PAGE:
• 100 percent organic. Products that are completely organic or made of all organic ingredients.
  • Organic. Products that are at least 95 percent organic.
  • Made with organic ingredients. These are products that contain at least 70 percent organic ingredients. The organic seal can't be used on these packages.

USDA OrganicFoods containing less than 70 percent organic ingredients can't use the organic seal or the word "organic" on their product label. They can include the organic items in their ingredient list, however.

You may see other terms on food labels, such as "all-natural," "free-range" or "hormone-free." These descriptions may be important to you, but don't confuse them with the term "organic." Only those foods that are grown and processed according to USDA organic standards can be labeled organic.

Organic foods meet the same quality and safety standards as conventional foods. The difference lies in how the food is produced, processed and handled. You may find that organic fruits and vegetables spoil faster because they aren't treated with waxes or preservatives. Also, expect less-than-perfect appearances in some organic produce — odd shapes, varying colors and perhaps smaller sizes. In most cases, however, organic foods look identical to their conventional counterparts.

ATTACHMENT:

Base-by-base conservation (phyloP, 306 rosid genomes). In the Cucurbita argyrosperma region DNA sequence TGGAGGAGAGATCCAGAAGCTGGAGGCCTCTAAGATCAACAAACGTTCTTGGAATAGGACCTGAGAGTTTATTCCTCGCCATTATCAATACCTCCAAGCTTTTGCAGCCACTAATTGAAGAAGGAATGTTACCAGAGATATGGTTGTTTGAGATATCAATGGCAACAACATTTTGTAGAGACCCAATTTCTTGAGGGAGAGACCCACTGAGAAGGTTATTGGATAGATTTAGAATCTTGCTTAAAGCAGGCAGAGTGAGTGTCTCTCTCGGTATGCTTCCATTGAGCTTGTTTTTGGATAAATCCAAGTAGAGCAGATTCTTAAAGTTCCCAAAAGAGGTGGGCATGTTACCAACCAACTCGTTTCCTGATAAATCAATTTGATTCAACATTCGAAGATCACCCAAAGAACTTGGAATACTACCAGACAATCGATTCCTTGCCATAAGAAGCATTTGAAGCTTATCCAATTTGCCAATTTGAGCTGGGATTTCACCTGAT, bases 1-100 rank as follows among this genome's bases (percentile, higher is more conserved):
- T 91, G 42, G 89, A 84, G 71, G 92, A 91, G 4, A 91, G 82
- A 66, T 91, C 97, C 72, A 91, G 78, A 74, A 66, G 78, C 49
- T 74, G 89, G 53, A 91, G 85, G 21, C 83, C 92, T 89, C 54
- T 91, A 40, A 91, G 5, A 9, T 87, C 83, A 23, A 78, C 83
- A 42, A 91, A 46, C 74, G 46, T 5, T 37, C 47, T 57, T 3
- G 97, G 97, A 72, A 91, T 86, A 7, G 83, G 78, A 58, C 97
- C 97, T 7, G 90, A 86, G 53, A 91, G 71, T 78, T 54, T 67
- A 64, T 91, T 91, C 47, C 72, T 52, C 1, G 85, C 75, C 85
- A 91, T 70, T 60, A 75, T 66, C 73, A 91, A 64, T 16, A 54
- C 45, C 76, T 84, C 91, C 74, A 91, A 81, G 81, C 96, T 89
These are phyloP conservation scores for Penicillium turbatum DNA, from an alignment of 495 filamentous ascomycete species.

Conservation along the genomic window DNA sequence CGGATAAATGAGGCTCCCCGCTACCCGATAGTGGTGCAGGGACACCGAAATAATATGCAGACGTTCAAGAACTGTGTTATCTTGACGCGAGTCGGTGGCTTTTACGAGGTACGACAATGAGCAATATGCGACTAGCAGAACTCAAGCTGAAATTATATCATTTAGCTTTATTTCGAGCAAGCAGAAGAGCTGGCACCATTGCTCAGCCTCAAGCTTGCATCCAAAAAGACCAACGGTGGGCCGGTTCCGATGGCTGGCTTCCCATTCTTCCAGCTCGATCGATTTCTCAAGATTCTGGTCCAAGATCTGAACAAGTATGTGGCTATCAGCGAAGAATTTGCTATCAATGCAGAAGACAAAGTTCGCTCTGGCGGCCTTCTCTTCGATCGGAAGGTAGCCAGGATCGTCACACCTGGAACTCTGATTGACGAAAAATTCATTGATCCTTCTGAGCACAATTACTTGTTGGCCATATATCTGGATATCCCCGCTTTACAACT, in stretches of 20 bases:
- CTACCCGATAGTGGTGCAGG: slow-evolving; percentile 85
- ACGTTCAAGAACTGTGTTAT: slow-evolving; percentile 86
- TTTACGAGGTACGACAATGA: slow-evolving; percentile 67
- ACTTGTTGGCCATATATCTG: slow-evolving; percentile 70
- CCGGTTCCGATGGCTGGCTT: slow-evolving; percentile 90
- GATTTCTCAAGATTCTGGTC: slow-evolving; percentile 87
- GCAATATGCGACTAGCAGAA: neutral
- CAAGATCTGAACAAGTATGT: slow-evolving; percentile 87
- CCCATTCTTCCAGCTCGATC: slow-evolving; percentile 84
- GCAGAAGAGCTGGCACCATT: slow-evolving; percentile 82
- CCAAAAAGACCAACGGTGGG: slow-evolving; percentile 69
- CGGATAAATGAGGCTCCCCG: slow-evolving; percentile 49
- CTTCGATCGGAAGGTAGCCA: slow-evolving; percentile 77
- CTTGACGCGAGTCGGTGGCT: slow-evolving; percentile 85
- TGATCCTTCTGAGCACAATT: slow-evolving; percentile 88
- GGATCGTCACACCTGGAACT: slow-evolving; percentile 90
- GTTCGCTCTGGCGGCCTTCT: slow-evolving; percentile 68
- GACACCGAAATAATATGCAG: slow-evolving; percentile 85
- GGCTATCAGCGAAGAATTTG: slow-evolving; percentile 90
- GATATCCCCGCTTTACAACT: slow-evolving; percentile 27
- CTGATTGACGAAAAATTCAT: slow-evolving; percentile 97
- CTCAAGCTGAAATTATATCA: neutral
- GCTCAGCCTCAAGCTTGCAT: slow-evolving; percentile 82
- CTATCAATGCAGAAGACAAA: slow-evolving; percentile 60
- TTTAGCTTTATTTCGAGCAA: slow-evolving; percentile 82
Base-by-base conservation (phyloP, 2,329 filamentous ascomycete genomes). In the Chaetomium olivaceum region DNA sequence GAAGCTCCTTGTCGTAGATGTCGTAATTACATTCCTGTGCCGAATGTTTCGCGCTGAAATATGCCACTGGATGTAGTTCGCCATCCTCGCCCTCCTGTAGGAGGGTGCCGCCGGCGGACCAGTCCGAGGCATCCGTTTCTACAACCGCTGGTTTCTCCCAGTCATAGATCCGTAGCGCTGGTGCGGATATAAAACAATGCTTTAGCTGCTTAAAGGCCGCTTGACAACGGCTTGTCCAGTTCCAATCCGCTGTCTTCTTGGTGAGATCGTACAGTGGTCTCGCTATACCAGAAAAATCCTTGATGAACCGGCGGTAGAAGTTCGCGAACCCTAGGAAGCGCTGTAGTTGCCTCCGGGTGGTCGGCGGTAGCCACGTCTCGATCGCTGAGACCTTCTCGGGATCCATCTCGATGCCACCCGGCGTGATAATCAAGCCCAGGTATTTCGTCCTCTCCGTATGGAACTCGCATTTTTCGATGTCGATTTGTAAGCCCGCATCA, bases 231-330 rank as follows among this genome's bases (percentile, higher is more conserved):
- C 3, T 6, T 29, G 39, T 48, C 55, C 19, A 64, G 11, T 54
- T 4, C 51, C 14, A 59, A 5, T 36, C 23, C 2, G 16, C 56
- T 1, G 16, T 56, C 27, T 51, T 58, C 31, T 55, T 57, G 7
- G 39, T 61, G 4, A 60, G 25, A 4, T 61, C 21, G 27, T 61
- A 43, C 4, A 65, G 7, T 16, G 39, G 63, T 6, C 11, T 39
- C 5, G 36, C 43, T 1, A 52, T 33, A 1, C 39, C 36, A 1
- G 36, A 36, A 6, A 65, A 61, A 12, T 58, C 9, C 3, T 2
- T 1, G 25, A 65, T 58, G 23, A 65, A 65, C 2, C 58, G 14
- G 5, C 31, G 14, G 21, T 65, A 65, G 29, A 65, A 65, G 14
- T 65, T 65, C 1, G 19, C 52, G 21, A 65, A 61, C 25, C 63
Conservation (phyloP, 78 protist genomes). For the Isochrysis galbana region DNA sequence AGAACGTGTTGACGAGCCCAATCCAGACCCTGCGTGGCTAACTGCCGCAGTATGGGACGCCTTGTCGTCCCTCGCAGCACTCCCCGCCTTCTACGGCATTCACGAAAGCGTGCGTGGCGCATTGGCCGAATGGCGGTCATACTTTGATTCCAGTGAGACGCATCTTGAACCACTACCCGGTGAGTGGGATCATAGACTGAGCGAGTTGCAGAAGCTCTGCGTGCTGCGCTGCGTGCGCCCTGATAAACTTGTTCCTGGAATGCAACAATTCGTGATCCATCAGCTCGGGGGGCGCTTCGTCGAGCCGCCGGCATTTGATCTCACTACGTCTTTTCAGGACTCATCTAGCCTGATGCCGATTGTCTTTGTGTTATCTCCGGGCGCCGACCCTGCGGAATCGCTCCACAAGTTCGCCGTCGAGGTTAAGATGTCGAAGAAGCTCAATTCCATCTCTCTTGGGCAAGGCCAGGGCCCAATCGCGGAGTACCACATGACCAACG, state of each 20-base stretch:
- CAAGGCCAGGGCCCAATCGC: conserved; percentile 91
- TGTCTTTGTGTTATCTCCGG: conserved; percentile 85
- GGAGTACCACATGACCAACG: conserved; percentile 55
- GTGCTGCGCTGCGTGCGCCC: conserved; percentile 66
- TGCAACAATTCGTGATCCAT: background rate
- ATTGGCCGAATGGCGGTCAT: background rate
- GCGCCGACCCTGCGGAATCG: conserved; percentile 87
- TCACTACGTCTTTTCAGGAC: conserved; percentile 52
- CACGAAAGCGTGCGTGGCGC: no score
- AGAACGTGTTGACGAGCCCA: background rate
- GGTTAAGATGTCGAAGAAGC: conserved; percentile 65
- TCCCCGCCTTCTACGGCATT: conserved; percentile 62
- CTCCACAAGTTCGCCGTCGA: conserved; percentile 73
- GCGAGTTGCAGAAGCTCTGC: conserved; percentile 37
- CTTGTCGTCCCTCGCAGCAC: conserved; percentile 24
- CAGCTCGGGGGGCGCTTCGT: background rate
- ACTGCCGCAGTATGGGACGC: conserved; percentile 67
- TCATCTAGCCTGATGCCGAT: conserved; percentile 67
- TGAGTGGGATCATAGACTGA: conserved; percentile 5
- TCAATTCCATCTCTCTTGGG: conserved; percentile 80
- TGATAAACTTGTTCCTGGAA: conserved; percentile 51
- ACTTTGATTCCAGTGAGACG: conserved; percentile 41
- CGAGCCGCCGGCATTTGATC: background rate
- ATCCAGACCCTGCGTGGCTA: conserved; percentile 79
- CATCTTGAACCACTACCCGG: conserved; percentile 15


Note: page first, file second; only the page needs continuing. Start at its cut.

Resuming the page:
Most organic food costs more than conventional food products. Higher prices are due to more expensive farming practices, tighter government regulations and lower crop yields. Because organic farmers don't use herbicides or pesticides, many management tools that control weeds and pests are labor intensive. For example, organic growers may hand weed vegetables to control weeds, and you may end up paying more for these vegetables.


Fast Facts:

  • Don't confuse natural foods with organic foods. Only those products with the "USDA Organic" label have met USDA standards.
  • Buy fruits and vegetables in season to ensure the highest quality. Also, try to buy your produce the day it's delivered to market to ensure that you're buying the freshest food possible. Ask your grocer what day new produce arrives.